Strange Confessions: An Open Call to Know You Better
Strange Confessions: I use to sleep over at a girl’s apartment when I was growing up.
I was around 4 years old, and my best friend was a girl named Heidi. She had lived in our neighborhood and moved to an apartment complex a few miles away. I remember a picture of me sitting in the dirt with Heidi nearby. I missed her greatly and asked if I could visit. Our parents, I think her parents were divorced, which may explain the move and apartment and not remembering her dad, allowed me to stay overnight. If I think hard enough I can picture her small room, and her getting ready for bed behind her closet door. This, in fact, may be my earliest memory. It was all innocent and I don’t think it happened often, but, as childhood friends occasionally do, we grew apart.
Eventually I forgot about her. Apparently my mom was still friends with her mom. When I was in Junior High, my mom came home with a picture of Heidi. I was a lonely kid looking for love, as much as a young boy my age can look, always seeking the things I didn’t have, much like I am today. Today I dwell on friends lost and people who are seemingly always together with great relationships, rather than what I have. Hey, I am working on it. This picture I got of Heidi was beautiful. She had long brown hair, and a cute little smile with teeth covered by braces. I kept this photo underneath my mattress, pulling it out to gaze over my future wife. I had this secret dream that I would someday meet her again and we would fall in love and people would be amazed that I could keep such a wonderful secret from the world of a beautiful treasure. I hid this because I knew my brother would make fun of me if he found out. No one at my school knew of her either.
The photo is long gone, as most childhood dreams for me seem to go; faded by a rebellious teen experiencing his parents broken marriage, failing out of school, and finding things that would take his memory off of his life.
I am reminded by this story by a recent discussion I had with a mother of one of my daughter’s friends. This mother is young, perhaps, some would say, too young to have a daughter her age. She is also single. According to the mother, she had talked to the parents of some of her daughter’s friends. She wanted to take some kids to an amusement park a few hours away, and have a sleep over the previous night so they could get going. One of the moms told her that since she is a Christian, she doesn’t want her daughter in their house or spending that inordinate amount of time with her. As she was telling me this, she was obviously upset, in the snarky kind of way she can be. She said that this mother could have just told her that she doesn’t want her daughter to sleep over since she doesn’t know that well. I told her that, as a Christian, I apologize and understand that we, as a people, could suffer with a bit more tact.
It also has reminded me of my relationship with a recently discovered old friend. He is an atheist. He has said some things on, that one site, that has made me think his hostility towards Christians was increasing. Yet he asked me the other day on a matter of the Bible. I was encouraged by him, discovered more about who his friends may be, and enjoyed finding out some things about what he had asked me. Some of the things another “theist” as he calls them, had some very far out ideas about what he asked about. I told him that we all have some fairly crazy ideas, yet the point is for me to delve deeper into why they have come to these conclusions, and in that way become more knowledgeable about each other and open in our discussions with each other. We may meet up with people we don’t like very much or come into a heated argument, but what is the point of relationships if we can’t find out more about each other. I have another friend, on that one site, who was my best friend in high school, who is openly hostile towards people of any religion. I suspect he hasn’t come across very many Christians who’ve displayed the type of love, mercy, understanding and compassion that we are called to display. I suppose that most people’s experiences with “Christians” have been negative.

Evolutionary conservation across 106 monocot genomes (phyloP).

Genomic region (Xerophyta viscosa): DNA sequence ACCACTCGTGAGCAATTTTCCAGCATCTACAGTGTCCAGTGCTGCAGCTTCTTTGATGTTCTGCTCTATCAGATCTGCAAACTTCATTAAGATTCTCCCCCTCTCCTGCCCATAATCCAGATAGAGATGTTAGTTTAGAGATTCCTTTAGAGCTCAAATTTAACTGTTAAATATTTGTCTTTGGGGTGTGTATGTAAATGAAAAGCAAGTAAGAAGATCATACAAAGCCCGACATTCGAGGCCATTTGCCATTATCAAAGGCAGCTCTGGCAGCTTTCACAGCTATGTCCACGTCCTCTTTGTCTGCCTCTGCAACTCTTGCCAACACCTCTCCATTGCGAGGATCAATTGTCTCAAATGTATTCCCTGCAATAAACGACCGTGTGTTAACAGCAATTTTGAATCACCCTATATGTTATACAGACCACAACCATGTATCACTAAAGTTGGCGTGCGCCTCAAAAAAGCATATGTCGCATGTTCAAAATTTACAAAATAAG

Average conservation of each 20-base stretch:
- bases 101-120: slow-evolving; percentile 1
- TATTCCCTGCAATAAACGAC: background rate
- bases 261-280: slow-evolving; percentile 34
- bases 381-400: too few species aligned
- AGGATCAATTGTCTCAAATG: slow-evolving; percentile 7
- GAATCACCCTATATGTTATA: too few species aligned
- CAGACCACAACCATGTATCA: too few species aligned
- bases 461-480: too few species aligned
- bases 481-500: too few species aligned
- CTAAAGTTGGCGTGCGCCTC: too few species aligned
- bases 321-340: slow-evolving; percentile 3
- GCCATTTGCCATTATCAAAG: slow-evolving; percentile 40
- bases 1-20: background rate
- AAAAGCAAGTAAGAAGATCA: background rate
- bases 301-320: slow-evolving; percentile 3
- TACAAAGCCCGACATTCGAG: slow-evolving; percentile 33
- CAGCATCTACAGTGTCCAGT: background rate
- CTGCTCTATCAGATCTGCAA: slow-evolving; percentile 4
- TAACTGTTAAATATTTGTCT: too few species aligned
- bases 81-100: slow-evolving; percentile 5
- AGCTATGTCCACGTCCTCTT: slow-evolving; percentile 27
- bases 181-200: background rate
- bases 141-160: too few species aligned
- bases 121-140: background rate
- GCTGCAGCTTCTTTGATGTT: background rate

We, like those of the world, would much prefer to stay with each other, with those of like mind. We surround ourselves with people who agree with us, so it isn’t hard. Yes, yes, I agree there are exceptions, but I believe these are the perceptions we have of each other. I would like to have broad sweeping discussions about what I believe, you believe, how we came to these conclusions, but there is a barrier there. And it goes both ways. As Christians we see a tolerance towards all religions, except ours. As humanistic/atheistic people you’re sick and tired of the judgmental ways we tell you you should be, or your perception of us forcing it upon you. I believe we can agree that we all want our world to meet the visions we have for it. Can we talk? I mean seriously, can we talk? One old friend who I had on that one site once posted, “I hate closed minded people.” It was obvious from some of the other things she was saying, was that she was against most of what I believe, political and spiritual. I found that viewpoint very closed minded in itself. Why, why why? I want to talk to you. Perhaps not publicly, maybe privately, because the masses will choose sides and then it will eventually come apart. Then division will grow. I want to know you more. Open it up.
Like the memories of Heidi, I hope to hold memories of you all as positive. I want to be there for you, if there is a chance for that. My writings are about practice, but more to the point, it’s about you knowing me. Can I have that opportunity from you?